What if I run out of cash

Fortunately, you can now extract money from your own bank or credit account using the ATMs or cash stations now dotting the streets of the major cities in Poland. You'll know you're near one when you see a blue Bankomat sign; these machines won't spit out most major credit cards -- just look for the matching sticker. The exchange rate is favourable, and the convenience is noteworthy. If your card is not set up to automatically generate cash, you can obtain a cash advance in the larger cities or a wire transfer through Western Union.

Credit cards

While cash is easier, credit cards are safer and more establishments decorate their doors with the logos of VISA, American Express, Diner's Club, MasterCard, and Eurocard than ever before. Even those without such displays might accept cards, so ask.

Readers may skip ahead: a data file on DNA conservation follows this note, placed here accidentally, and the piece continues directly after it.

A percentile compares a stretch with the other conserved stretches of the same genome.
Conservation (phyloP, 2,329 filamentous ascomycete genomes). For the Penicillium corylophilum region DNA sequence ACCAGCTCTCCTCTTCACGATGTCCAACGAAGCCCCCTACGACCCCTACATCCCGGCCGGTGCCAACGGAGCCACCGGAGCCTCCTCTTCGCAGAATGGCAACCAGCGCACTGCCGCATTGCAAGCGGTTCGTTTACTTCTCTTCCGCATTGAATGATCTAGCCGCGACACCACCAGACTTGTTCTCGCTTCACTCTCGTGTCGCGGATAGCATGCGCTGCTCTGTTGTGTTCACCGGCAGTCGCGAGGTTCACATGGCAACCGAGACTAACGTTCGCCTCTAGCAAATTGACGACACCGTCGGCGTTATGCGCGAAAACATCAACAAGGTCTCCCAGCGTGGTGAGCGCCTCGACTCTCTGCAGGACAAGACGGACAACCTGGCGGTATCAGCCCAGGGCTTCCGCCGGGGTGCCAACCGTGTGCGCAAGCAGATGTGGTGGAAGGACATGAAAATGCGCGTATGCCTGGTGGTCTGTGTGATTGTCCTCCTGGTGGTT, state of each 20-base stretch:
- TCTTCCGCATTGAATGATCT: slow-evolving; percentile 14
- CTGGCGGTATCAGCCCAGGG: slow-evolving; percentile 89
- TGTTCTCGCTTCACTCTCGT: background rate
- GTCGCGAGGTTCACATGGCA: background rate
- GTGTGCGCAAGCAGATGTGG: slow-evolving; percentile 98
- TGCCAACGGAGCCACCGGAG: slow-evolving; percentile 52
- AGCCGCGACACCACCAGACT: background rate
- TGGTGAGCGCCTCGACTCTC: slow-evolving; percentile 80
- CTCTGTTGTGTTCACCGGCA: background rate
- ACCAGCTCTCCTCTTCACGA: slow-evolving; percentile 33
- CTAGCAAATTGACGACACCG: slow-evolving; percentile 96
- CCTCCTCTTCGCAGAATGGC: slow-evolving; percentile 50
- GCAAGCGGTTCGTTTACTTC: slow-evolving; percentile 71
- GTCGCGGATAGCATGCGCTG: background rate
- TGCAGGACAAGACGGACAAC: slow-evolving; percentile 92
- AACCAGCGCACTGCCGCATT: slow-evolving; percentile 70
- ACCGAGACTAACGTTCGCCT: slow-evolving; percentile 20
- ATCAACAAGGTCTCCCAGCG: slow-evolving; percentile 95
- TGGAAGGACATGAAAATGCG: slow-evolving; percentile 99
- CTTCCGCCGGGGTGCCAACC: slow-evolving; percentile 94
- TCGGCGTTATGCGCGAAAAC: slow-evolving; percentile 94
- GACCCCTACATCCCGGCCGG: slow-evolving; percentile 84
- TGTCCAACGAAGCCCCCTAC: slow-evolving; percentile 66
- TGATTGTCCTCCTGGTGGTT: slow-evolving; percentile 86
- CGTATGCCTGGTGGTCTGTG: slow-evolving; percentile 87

You can use your card to get tickets for an event, reserve or pay for your hotel or your rental car and the gas that goes in it, or dinner at that fine restaurant, or gifts from that huge shopping center. While grocery stores now also accept credit cards, we wouldn't advise it. One astonished visitor waited in line for over 20 minutes while novice cashiers attempted to complete a minor transaction.
Many hotels, restaurants, shops, travel agencies and fuel stations accept major credit cards (American Express, Diners Club, Eurocard / MasterCard, Visa). The number of cash disposing machines (bankomat) is rising but it could be a problem to find one in smaller towns. It's better to take some cash when leaving big towns. There is no such problem in Czestohowa. Bankomats can be found in banks, supermarkets or office buildings and at the streets. They only handle Eurocard/Mastercard, Visa or Diners Club.
The most popular credit card in Poland is Visa.
Credit card operator (EC./MC., Visa & others) is:
Centrum Kart i Czekow (CKC)